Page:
Atlanta — Leslie Smith was hungry. Jobless for two years - but still looking for work - he had not had any breakfast and almost missed lunch. Lunch was a couple of cheese sandwiches, part of the soup and sandwiches handed out free at St. Luke's Episcopal Church here, in a big room with a ''Welcome'' sign on one wall. The food is distributed from 10 a.m. to noon. Arriving just at noon, Mr. Smith was told he still might get something if he helped clean up the room, which he did.
Then, in a hallway of the church, he leaned against a door jamb, put down a small tote bag on the floor, and told his story.
Hunger here, he says, ''is really severe - I'll tell you the truth.''
He does not get food stamps - the nation's largest feeding program for the poor and near poor. Why not? He was told he must have a permanent residence. Living ''on the street'' and with friends, he did not qualify.
The federal rules on food stamps do not require a permanent residency, but do require proof of where you are living, says Tim O'Connor of the US Department of Agriculture. But that can be complicated if someone is living on the street, he says.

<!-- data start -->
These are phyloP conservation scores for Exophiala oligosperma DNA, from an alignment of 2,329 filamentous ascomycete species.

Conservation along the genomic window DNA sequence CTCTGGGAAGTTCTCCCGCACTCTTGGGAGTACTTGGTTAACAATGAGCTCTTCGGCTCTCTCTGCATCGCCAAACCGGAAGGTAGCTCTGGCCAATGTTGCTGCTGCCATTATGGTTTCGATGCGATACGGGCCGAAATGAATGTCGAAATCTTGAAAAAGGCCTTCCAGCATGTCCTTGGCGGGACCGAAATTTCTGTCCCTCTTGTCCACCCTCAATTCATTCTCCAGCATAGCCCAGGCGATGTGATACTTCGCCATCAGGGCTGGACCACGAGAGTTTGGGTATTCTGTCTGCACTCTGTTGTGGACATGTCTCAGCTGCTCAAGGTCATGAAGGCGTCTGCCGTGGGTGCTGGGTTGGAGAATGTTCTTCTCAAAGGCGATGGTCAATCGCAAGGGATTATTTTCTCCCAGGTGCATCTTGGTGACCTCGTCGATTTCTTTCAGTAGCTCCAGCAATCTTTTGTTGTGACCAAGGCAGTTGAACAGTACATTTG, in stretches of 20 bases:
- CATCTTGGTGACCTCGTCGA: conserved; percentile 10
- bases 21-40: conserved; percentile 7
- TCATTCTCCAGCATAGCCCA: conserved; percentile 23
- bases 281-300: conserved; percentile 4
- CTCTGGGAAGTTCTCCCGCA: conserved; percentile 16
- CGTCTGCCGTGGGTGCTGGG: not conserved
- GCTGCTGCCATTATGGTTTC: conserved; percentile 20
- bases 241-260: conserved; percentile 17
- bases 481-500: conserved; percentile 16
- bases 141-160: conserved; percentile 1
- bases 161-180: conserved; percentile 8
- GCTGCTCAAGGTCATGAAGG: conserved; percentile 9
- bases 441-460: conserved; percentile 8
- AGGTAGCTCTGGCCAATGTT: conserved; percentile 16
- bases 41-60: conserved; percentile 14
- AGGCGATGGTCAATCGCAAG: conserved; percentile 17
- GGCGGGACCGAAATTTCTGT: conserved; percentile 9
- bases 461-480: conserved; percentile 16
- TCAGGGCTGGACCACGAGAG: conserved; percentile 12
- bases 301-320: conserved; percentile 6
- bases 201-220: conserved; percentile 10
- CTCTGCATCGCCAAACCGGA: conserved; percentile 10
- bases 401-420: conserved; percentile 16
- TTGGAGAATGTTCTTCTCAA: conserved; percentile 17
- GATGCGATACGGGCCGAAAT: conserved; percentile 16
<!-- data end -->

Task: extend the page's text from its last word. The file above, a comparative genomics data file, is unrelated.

That problem is ''something we may want to look at,'' he says.
Smith suggests including poor people in the rulemaking process. His confusion on the rules is understandable: several USDA officials, including one who evaluates food-stamp programs, said they did not know what the rule on residency is.
Smith says some who need food stamps get discouraged with the ''hassle'' of applying, including, he alleges, demeaning treatment by some officials. Applications in some states run more than two dozen pages, says one advocate for the poor.
Some people, Smith says, can't afford a $3 state-issued ID, which he says is needed by applicants who lack other identification. ''That's like $100 to you'' if you are living on the streets, he says.
Meanwhile, Smith, an Air Force veteran, trained mechanic, photographer, and artist with some college education, keeps looking for a job - any job.
''I've been in the streets about a year,'' he says.